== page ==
Much has been said about the new constitution and many skeptics told us here that it would hardly change anything. I was ridiculed for my child-like enthusiasm during the promulgation of the new constitution. A few weeks later the writing is on the wall. Big fish are facing trial in our courts, as you read this a man is in trouble for holding a woman’s backside without her permission and faces some serious charges (na mambo bado). Let me just say one thing. The written law of the land is a very powerful thing. You can fight for your rights until the cows come home but when there is no written law to back you, chances are you will not have much success. Now everything has changed. The new constitution by itself is a juggernaut trudging forward at increasing speed and it cannot be stopped. Be careful folks even as you enjoy the discomfort of the big fish because even small fish with bad manners like treating women like trash are on very thin ice now.
But then this post is about Ruto so I don’t want to go too far off from the man.
To his credit Ruto has seen trouble coming when it is still very far in the horizon. The main aim of his current expensive trip to the Hague was to give his lawyers an opportunity to feel around and see what kind of evidence Ocampo has against him. He wants to prepare his defense early. And contrary to what some Kenyans are speculating, the International courts at the Hague do not have plea bargain options where you plead guilty to a lesser offence or give the prosecution valuable evidence in return for a lighter sentence.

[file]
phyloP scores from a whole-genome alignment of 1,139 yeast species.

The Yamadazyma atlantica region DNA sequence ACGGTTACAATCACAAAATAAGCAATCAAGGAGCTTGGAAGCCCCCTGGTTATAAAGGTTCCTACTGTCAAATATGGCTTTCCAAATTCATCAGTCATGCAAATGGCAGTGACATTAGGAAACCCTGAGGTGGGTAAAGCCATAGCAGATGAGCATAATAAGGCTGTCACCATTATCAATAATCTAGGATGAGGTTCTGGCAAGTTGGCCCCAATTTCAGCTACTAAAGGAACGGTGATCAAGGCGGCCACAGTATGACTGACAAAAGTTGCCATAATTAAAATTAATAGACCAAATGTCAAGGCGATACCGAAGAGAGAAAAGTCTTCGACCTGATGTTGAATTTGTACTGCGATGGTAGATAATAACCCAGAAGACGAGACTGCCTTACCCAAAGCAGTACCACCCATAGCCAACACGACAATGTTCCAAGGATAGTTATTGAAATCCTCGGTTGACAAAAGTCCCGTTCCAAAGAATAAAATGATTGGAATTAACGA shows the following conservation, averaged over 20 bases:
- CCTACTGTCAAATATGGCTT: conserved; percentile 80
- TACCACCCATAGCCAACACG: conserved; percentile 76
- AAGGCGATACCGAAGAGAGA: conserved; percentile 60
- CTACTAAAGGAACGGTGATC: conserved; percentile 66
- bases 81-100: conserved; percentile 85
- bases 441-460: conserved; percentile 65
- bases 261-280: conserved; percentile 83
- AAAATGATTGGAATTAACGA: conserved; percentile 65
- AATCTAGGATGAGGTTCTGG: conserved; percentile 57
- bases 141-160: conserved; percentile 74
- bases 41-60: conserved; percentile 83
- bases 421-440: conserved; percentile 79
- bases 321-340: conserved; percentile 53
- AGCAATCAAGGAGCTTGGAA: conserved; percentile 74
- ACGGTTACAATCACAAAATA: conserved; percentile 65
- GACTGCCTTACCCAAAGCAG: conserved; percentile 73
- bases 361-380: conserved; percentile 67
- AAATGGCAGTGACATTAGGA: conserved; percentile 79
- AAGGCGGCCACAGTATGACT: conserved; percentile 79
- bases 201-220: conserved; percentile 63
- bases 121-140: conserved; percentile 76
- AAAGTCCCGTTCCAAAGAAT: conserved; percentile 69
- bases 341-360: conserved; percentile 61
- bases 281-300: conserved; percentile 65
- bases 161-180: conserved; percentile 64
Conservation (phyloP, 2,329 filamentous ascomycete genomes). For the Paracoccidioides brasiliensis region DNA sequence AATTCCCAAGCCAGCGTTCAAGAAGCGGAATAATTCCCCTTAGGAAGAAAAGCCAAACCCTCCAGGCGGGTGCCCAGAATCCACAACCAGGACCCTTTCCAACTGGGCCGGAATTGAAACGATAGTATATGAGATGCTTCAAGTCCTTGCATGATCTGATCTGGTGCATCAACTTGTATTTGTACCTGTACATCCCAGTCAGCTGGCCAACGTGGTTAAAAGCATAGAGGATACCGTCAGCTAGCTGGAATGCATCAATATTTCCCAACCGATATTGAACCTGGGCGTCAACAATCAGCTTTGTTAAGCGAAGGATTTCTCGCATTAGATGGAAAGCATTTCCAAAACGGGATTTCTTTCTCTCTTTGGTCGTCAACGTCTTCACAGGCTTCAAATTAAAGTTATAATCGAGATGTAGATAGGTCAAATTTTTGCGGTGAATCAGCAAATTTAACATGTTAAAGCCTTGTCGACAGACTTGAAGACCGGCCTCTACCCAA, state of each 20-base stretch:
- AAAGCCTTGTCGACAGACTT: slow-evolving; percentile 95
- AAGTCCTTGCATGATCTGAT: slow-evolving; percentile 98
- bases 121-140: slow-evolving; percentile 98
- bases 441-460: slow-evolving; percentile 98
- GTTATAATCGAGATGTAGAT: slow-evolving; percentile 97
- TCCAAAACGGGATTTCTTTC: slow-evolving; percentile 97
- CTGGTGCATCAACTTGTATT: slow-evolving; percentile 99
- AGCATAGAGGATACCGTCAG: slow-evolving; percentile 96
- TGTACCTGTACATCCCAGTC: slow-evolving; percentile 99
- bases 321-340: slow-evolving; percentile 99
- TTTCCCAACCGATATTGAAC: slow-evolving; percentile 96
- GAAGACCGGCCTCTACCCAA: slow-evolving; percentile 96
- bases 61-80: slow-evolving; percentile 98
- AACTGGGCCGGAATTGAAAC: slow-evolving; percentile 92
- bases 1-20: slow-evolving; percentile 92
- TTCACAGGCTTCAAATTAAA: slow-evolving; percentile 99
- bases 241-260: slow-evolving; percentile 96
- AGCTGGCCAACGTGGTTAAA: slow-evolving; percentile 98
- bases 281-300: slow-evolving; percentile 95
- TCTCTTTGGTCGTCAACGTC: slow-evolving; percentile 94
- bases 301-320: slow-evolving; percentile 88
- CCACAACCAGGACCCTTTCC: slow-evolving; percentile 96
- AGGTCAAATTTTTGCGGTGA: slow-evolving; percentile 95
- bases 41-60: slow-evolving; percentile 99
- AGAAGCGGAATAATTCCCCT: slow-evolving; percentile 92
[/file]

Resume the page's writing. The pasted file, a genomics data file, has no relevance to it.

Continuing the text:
How close is Ruto to the famous song bird Emily Kosgey? If they are as close as the rumours have it, then he will need plenty of music (like King Saul) to sooth his troubled soul over the next few months or so.
Kwaheri bwana Ruto.
P.S. I predicted in this blog some time back that Ruto would finish Raila politically before his own demise. Well, it seems I was wrong about that one. But then who would have predicted the amazingly unexpected turn of events over the last few months. Who would have predicted that kenyans would have a new constitution long before Christmas 2010? Still my apologies. I was wrong. Umesikia Bwana Phil?
What you and other Kenyans never knew about the Kalenjins
Ruto winds up talks with Ocampo
1. Sticker being prepared for the exit of Mwai Kibaki reads; End of the 2nd error
2. Only in Kenya......do we use the word 'politics' to describe the process so well: Poli' in Latin meaning 'many' and 'tics' meaning 'bloodsucking creatures'.